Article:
Gettysburg College’s sexual misconduct policy, which was criticized by a group called FIRE last year, has been revised.
Greg Lukianoff, president of FIRE, the Foundation for Individual Rights in Education, said the group took issue with vague wording in the college’s previous sexual misconduct policy, which drew no distinction between a hug and sex crimes.
“When colleges pass codes so broad, every student can be found guilty of violating it on a regular basis,” Lukianoff said. “It leaves it up to the discretion of the school to enforce the policy as they chose.”
The group, a nonpartisan organization that monitors educational institutions and civil rights, also disputed Gettysburg’s former definition of sexual consent, which includes “continuing and active consent” throughout.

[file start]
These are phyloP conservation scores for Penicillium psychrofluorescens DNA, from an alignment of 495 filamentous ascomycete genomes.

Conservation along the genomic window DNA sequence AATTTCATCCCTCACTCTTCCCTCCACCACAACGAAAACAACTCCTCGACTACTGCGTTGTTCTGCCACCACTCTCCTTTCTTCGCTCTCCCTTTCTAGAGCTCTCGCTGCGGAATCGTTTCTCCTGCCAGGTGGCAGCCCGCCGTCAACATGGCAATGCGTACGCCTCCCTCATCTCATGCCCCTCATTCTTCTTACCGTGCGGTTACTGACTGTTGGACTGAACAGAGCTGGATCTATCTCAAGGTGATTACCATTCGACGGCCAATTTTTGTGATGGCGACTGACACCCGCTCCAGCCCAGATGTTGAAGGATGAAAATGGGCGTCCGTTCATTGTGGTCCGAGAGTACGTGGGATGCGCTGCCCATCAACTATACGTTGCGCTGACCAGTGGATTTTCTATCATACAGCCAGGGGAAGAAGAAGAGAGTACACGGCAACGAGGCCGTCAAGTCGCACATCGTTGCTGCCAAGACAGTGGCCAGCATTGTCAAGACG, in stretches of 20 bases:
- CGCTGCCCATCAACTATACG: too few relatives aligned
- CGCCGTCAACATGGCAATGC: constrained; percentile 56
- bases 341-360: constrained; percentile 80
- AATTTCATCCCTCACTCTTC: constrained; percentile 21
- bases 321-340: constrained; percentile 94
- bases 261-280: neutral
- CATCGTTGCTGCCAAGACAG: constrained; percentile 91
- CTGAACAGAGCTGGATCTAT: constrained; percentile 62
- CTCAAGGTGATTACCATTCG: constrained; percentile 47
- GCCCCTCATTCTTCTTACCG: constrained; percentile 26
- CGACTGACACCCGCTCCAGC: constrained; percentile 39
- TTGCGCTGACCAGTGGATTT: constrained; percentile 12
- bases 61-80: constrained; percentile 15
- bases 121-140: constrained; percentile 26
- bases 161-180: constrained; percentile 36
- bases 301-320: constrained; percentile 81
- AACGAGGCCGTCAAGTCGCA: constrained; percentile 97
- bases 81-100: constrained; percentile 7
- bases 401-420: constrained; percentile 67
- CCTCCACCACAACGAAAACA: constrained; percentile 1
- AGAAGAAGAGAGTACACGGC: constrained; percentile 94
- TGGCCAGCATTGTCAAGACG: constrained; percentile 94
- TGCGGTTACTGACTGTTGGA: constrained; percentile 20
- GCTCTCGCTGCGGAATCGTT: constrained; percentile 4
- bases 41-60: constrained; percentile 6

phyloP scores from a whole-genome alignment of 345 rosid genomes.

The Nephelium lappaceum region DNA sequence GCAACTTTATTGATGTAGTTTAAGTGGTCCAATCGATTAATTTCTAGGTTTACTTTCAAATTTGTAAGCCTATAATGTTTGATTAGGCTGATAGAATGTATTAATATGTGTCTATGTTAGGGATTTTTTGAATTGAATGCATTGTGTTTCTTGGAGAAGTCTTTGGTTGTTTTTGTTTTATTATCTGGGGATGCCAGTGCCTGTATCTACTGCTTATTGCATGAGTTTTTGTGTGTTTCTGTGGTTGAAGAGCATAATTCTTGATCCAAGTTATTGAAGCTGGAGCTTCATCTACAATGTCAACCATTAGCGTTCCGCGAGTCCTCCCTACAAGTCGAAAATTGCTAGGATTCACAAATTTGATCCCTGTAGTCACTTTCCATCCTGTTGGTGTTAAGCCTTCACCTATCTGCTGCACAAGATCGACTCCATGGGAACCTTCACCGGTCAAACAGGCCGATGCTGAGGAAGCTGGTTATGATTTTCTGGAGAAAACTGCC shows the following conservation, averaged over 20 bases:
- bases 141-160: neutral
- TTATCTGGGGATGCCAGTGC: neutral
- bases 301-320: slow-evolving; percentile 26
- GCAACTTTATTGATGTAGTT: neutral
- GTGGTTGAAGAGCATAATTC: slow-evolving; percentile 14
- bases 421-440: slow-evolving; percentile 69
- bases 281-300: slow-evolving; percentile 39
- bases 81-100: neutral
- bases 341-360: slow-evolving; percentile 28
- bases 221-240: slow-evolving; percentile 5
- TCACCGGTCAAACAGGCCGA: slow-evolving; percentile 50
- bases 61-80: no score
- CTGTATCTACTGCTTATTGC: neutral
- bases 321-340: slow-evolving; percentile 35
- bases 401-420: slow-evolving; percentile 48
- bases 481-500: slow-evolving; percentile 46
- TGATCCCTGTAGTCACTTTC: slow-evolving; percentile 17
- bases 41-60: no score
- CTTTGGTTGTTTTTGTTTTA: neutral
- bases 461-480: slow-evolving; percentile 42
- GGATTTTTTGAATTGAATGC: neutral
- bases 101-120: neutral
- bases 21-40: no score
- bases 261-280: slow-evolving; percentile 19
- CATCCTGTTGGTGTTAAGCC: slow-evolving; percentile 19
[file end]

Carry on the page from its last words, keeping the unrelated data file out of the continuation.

Julie Ramsey, Gettysburg’s vice president of student life and dean of students, said a policy committee of students, faculty and administrators gathers each year to review the college’s polices.
Ramsey said they reviewed the sexual misconduct policy last year and rewrote it. Changes include more specific language along the lines FIRE called for. Changes include more specific language that addresses FIRE’s concerns.
Violations include unwanted sexual contact, nonconsensual intercourse and exposing one's self to another person when it is unwanted.
The policy also has a revised definition of consent that includes “informed, freely and actively given, using mutually understandable words or actions which indicate a willingness to participate in mutually agreed upon sexual activity.”
Other revisions to the policy update the reporting process...